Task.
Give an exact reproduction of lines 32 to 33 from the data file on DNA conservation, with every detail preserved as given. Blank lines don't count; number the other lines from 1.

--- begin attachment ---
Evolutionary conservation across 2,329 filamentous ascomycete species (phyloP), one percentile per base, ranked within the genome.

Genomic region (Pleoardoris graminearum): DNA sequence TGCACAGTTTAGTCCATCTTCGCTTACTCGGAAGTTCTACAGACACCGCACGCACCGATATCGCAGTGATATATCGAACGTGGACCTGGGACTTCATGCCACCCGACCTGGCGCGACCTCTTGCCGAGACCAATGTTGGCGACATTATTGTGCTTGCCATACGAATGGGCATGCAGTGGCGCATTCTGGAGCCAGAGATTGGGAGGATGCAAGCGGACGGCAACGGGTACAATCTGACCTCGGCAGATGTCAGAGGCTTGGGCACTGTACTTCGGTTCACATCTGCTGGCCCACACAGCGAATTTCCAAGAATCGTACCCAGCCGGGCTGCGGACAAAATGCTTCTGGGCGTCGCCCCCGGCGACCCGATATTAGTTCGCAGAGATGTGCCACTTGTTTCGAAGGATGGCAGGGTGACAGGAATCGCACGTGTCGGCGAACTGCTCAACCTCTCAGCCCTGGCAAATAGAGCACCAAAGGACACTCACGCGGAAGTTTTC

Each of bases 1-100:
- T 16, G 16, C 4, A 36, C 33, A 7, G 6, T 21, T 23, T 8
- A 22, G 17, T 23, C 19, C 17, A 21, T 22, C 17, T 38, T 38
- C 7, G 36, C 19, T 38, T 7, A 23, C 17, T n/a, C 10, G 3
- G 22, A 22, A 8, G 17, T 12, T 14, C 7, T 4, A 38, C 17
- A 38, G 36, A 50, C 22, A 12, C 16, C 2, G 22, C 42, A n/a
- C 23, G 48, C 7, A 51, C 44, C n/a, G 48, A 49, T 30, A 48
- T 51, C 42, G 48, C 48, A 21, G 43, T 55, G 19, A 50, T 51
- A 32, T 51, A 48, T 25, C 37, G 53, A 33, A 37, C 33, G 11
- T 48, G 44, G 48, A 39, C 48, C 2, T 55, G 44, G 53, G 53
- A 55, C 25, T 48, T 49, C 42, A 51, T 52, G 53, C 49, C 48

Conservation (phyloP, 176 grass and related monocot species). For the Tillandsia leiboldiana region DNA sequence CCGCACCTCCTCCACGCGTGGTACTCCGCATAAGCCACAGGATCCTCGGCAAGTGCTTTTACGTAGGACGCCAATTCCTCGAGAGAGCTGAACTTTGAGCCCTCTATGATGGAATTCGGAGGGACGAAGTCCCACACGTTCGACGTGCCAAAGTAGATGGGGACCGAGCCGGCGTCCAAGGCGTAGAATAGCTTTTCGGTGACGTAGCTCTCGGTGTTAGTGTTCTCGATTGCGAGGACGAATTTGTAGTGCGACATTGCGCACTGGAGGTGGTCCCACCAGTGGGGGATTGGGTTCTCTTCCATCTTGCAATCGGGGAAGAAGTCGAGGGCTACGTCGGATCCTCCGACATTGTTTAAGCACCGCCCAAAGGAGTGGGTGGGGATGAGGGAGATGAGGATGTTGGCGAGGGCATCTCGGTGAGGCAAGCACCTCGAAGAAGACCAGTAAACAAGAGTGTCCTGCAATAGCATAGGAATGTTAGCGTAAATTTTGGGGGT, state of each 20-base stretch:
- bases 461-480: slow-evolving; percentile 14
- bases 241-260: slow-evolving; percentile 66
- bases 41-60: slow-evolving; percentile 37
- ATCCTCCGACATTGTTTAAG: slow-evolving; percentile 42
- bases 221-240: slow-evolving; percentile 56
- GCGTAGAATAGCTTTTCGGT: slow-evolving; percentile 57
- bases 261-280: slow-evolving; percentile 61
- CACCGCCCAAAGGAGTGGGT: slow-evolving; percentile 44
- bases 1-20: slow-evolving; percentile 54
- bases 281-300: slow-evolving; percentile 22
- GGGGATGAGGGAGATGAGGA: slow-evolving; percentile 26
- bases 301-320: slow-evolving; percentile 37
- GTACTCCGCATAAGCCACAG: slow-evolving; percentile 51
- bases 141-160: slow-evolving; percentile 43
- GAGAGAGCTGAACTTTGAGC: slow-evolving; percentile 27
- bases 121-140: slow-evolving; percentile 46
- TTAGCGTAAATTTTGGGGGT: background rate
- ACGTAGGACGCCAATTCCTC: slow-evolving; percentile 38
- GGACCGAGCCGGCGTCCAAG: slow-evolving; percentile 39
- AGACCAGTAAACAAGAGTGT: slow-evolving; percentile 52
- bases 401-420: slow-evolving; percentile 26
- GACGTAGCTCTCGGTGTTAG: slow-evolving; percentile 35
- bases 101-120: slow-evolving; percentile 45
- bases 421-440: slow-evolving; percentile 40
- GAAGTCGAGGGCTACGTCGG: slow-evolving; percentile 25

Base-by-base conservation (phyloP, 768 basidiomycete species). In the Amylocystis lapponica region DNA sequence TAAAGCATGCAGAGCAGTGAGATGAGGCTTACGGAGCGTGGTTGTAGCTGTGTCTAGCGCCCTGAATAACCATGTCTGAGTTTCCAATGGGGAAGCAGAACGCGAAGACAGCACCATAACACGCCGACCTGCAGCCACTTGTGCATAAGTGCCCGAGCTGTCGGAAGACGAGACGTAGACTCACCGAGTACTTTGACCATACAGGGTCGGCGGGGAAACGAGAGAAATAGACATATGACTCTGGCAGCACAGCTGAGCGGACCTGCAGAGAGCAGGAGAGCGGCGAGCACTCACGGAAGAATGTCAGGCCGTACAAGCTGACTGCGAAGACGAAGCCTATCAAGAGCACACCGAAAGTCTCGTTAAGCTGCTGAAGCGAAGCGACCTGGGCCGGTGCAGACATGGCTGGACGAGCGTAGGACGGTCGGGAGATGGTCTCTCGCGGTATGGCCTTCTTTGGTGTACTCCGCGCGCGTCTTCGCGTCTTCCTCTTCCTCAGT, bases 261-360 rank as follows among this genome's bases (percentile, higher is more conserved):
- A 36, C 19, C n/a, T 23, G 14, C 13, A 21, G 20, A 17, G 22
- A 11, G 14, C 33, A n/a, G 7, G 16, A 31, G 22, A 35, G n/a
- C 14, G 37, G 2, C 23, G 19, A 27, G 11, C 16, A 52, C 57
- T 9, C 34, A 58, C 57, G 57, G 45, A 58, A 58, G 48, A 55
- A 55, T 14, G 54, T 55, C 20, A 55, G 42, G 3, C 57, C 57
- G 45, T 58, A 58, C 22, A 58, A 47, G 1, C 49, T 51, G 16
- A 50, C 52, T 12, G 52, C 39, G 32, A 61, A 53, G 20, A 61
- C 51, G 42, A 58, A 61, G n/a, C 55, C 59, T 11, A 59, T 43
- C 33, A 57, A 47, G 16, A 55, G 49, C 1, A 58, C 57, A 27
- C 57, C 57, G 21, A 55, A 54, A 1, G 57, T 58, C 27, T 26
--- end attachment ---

- ACGTAGGACGCCAATTCCTC: slow-evolving; percentile 38
- GGACCGAGCCGGCGTCCAAG: slow-evolving; percentile 39